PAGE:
Quantitative Skills, Thinking, and Reasoning ActivitiesHelp
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Metric System Conversions: Process Oriented Guided Inquiry Learning (POGIL) activity
This activity helps student learn to convert within the metric system and begin learning about process skill necessary for working in groups.
Independent Samples t-Test: Chips Ahoy® vs. Supermarket Brand
Dexter Whittinghill, Rowan University
In this hands-on activity, students count the number of chips in cookies in order to carry out an independent samples t-test to compare Chips Ahoy® cookies and a supermarket brand. It can involve discussion of randomness and independence of samples, comparing two parameters with null and alternative hypotheses, and the practical issues of counting chips in a cookie.
Reasoning About Center and Spread: How do Students Spend Their Time?
This activity helps students develop better understanding and stronger reasoning skills about distributions in terms of center and spread. Key words: center, spread, distribution
Using Your Hair to Understand Descriptive Statistics
Christopher Malone, Winona State University
The purpose of this activity is to enhance students’ understanding of various descriptive measures in statistics. In particular, students will gain a visual understanding of means, medians, quartiles, and boxplots without doing any computations by completing this activity.
Seeing and Describing the Predictable Pattern: The Central Limit Theorem
Shirley Alt, University of Minnesota-Duluth
This activity helps students develop a better understanding and stronger reasoning skills about the Central Limit Theorem and normal distributions. Key words: Sample, Normal Distribution, Model, Distribution, Variability, Central Limit Theorem (CLT)
Calculating the radius of the Earth
Basil Tikoff, UW Madison
Science students often have difficulty thinking about large spatial scales. The purpose of the exercise is to redo Eratosthenes' calculation of the radius of the Earth using data from to sites in ancient Egypt. The excercise teaches about the methodology of science - how Eratothenes figured it out - rather than worried about what the "right" answer is. It can also be used to discuss the role of models in geological thinking.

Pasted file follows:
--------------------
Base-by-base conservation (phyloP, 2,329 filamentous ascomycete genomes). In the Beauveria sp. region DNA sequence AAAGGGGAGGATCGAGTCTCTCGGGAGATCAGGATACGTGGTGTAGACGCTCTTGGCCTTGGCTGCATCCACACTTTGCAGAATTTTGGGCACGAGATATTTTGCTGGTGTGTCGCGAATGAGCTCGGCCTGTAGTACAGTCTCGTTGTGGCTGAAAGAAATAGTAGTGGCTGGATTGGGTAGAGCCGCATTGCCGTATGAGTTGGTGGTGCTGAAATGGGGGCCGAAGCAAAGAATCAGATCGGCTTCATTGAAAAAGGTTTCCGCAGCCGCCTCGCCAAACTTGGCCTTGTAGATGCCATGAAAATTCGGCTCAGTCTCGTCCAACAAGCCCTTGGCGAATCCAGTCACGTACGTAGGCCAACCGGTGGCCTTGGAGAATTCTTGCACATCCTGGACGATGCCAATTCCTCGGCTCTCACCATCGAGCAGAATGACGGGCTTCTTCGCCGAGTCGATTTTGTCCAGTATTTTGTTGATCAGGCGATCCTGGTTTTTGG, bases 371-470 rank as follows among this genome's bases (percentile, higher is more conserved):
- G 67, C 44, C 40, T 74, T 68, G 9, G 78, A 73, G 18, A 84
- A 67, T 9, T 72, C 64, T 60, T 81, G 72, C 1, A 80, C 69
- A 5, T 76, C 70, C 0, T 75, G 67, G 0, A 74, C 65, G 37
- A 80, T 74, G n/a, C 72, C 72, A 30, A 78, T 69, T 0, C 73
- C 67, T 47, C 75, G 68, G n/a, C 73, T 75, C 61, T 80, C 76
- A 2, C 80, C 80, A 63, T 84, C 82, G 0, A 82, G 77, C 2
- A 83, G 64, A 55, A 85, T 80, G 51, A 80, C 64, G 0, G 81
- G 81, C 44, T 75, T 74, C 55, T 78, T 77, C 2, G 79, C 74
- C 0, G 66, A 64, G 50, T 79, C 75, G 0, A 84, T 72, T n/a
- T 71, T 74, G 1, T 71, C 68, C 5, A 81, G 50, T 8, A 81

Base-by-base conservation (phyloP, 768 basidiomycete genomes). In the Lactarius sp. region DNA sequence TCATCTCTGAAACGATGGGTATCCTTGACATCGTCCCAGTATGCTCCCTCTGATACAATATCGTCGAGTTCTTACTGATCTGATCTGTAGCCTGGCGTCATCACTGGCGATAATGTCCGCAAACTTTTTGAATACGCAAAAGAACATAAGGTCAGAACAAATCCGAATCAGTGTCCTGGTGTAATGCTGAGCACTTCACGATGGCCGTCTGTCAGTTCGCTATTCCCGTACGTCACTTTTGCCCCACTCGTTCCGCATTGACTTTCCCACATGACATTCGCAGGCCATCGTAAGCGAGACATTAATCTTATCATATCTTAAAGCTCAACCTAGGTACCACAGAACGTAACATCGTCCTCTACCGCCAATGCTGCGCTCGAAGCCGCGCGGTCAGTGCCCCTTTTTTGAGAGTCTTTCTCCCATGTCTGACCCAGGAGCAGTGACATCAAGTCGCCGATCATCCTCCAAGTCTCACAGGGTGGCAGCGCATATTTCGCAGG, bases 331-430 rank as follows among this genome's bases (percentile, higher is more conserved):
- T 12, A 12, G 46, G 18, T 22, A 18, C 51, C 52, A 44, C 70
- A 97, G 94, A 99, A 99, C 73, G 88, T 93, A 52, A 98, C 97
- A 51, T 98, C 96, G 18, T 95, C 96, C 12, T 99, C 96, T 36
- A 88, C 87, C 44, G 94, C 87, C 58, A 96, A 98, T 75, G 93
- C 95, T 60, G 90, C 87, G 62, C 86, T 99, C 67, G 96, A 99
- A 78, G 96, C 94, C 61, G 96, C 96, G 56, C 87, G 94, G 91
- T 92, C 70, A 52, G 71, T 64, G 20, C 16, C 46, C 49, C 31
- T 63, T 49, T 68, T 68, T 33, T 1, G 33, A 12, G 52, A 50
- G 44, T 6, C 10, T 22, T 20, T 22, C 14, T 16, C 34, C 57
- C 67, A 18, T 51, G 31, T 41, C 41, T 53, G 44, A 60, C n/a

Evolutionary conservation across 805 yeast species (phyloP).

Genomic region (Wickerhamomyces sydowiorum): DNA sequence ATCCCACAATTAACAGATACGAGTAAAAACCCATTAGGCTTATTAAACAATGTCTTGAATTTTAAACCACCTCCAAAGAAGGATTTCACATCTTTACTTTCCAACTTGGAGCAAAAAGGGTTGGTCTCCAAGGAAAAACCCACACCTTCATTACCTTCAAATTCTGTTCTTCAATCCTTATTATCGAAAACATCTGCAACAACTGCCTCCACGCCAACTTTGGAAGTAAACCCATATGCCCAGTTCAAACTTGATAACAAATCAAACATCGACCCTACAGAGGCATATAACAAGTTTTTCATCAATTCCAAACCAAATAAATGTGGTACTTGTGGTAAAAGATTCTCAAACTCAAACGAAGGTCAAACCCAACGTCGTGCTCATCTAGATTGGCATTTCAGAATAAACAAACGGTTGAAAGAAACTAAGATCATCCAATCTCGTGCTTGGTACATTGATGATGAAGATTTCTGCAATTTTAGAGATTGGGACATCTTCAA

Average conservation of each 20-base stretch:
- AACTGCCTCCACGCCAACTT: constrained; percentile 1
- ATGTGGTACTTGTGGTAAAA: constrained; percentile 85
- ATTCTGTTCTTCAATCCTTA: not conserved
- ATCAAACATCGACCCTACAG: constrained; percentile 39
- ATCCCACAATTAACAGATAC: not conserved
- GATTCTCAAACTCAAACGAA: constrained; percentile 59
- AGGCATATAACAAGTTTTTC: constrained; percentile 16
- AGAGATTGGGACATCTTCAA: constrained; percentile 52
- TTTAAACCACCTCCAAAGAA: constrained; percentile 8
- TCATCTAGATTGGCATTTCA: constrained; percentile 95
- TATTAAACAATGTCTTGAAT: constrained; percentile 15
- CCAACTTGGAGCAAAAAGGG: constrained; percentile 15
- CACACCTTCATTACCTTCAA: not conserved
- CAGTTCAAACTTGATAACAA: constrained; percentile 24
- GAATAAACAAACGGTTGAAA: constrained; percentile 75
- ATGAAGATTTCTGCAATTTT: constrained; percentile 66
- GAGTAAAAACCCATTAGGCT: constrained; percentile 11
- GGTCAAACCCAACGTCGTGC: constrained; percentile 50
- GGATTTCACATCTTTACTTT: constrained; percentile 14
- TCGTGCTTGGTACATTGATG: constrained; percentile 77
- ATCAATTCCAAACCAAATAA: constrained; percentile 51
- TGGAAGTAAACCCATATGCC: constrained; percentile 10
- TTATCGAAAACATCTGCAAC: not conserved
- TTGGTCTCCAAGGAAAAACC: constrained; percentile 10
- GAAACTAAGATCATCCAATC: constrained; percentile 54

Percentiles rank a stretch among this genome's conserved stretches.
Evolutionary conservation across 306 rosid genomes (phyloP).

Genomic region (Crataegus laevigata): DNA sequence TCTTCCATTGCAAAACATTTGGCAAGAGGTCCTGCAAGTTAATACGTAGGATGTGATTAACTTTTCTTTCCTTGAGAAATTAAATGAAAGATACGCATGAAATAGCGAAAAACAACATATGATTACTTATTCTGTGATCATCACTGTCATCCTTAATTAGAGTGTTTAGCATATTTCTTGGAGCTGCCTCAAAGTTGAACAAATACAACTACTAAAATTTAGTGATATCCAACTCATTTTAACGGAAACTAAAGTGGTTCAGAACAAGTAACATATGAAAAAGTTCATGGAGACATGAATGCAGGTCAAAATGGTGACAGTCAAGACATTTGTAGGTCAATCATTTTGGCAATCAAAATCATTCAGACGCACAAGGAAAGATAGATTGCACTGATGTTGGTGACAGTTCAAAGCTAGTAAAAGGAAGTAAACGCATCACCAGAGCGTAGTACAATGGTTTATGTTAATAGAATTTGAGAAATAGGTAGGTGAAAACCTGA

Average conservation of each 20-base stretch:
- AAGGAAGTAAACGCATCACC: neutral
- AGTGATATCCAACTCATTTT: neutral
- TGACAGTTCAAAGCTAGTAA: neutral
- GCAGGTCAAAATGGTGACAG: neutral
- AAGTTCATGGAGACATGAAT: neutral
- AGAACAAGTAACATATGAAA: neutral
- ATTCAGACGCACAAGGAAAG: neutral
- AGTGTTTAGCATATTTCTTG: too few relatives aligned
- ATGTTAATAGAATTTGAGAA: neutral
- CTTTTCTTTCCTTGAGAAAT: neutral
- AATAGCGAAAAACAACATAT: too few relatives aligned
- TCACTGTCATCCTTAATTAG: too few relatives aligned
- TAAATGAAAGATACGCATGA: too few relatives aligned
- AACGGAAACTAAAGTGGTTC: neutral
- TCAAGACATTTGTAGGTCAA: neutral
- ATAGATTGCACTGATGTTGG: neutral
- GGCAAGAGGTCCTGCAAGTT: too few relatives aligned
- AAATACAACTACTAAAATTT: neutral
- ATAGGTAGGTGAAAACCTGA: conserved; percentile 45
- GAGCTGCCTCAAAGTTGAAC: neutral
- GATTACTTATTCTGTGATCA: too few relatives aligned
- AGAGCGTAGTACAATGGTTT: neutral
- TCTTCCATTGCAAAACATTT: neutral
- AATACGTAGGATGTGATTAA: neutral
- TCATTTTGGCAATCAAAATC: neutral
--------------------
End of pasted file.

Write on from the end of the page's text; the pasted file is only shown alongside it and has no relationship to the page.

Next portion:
Simple vs. Compound Interest -- Spreadsheeting the Difference
Gary Franchy, Southwestern Michigan College
Spreadsheets Across Curriculum module. Students build spreadsheets to tabulate, graph and compare the future value of investments with compound vs. simple interest. Spreadsheet level: beginner.
Take a Deep Breath on the Appalachian Trail in Great Smoky Mountains National Park: How Many Ozone Molecules Do You Inhale?
Module by: Len Vacher, University of South Florida Cover Page by: Len Vacher and Amie Fishinger, University of South Florida
Spreadsheets Across the Curriculum module/Geology of National Parks course. Students work with ratio and proportion and the concept of mole to calculate the number of molecules of ozone in a volume of air from concentration data.
Getting to the Point: Exploring Tectonic Motion at Point Reyes National Seashore
Module by: Judy McIlrath, University of South Florida Cover Page by: Len Vacher and Denise Davis, University of South Florida
Spreadsheets Across the Curriculum module/Geology of National Parks course. Students use foundational math to calculate such earthquake-related numbers as fault displacement rate and earthquake recurrence interval associated with the San Andreas Fault at Point Reyes National Seashore.
Salmon Use of Geomorphically Restored Streams at Point Reyes National Seashore
Module by: Mark Rains, University of South Florida Cover Page by: Len Vacher and Denise Davis, University of South Florida
Spreadsheets Across the Curriculum module/Geology of National Parks course. Students work with salmon-trace streambed data to study whether removal of a spawning run barrier was effective